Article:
Shamed by Greenpeace for doing business with an allegedly notorious destroyer of Indonesian forests, US supermarket giant Walmart is fighting back.
The giant retailer said it was “surprised” to be included on Greenpeace’s blacklist because it did not source paper products from Indonesian company Asia Pulp and Paper (APP) for its “largest markets”.
We were surprised Greenpeace would single us out in their press release as we have been in ongoing discussions with them and continue to partner on a variety of projects around the world. Walmart does not support deforestation, and as Greenpeace’s report shows, our largest markets do not source product from APP, and in the remaining markets that do, we have taken the steps to stop development on private brand products with APP and are looking at what measures can be taken regarding branded products. Globally, we are committed to traceability in the timber supply chain, and we work closely with government, NGO and supplier partners to build a better, more transparent, and more sustainable supply system.
I’m not sure “taking steps” and “looking at” measures really stacks up to action, or whether it matters one jot whether Walmart is sourcing material from APP only for its non-major markets.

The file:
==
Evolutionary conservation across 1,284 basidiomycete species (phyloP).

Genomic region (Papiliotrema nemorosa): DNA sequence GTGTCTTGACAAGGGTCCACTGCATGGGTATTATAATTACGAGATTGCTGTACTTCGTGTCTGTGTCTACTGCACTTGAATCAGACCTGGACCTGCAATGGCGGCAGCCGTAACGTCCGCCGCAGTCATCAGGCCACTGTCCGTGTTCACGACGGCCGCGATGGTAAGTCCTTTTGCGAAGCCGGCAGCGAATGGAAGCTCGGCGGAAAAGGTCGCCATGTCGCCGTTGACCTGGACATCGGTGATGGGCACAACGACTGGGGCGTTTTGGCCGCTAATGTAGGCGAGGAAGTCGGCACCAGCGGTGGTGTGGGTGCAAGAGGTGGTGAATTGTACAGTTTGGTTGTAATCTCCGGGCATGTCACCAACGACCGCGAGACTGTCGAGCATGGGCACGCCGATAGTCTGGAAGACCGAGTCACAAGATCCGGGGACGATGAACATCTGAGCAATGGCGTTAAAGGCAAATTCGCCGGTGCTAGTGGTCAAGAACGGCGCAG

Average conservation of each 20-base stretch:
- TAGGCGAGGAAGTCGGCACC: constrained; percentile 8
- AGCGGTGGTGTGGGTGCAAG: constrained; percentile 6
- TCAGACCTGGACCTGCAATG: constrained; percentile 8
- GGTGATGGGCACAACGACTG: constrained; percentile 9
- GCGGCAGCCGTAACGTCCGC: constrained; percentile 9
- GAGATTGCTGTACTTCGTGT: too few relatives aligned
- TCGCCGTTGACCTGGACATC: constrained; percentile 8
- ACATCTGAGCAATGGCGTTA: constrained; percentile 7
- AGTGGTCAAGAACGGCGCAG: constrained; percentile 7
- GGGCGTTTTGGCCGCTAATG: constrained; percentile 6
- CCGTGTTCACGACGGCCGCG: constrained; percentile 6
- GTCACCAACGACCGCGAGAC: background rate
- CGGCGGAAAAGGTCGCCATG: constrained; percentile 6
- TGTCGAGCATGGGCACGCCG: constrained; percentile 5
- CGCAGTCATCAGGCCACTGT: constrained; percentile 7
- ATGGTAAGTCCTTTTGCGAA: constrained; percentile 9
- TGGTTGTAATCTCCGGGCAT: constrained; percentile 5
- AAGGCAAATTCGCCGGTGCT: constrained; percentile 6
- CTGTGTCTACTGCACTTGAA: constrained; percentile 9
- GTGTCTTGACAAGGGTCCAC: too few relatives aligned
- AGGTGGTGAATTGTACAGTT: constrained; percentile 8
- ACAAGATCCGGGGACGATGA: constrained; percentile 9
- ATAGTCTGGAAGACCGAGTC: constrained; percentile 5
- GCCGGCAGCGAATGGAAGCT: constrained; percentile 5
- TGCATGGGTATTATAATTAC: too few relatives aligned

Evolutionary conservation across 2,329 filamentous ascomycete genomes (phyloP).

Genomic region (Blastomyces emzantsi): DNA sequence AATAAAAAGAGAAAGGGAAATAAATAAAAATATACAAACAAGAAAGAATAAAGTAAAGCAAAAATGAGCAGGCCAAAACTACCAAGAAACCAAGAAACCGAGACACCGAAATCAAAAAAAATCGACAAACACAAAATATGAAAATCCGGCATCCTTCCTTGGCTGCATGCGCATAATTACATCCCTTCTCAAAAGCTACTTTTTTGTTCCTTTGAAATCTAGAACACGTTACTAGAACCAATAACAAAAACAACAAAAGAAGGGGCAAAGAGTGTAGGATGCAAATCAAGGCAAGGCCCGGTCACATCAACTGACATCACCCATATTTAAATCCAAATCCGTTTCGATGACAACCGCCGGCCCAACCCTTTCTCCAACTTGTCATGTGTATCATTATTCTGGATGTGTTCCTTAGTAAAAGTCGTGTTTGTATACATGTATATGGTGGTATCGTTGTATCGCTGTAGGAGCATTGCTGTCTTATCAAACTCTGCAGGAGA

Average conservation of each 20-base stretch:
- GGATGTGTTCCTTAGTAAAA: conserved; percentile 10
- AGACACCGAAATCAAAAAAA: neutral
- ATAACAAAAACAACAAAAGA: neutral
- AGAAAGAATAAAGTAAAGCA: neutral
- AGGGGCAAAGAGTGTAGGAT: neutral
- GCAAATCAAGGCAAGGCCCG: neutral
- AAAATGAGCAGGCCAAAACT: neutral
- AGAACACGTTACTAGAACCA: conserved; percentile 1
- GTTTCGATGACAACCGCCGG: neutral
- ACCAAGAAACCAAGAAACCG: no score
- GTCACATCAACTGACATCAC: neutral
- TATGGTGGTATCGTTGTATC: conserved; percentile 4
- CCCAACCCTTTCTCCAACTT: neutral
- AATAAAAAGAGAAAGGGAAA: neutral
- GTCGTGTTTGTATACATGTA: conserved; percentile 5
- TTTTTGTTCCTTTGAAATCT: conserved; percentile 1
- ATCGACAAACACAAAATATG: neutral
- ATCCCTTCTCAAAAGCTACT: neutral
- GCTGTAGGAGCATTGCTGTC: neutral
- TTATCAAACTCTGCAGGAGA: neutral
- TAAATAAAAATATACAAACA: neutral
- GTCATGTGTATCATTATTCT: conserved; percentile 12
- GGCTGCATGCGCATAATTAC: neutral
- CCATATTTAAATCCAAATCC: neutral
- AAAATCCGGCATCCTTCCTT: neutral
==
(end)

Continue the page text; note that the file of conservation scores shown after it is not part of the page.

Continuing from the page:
You can read Greenpeace’s report here.
French retail company Carrefour was also singled out in the report. According to The Jakarta Post, it has announced it will now drop all supplies of paper products from Sinar Mas subsidiary APP.
“Carrefour is committed to sustainable development and has decided to cease sourcing of APP supplies for private label products from mid-year this year until further notice,” Carrefour Indonesia external communication manager Hendri Satrio was quoted as saying.
Will it also drop APP products from its Chinese market? And what about palm oil? Will it stop selling Sinar Mas-branded palm oil products in Indonesia?
(Photo courtesy of Greenpeace)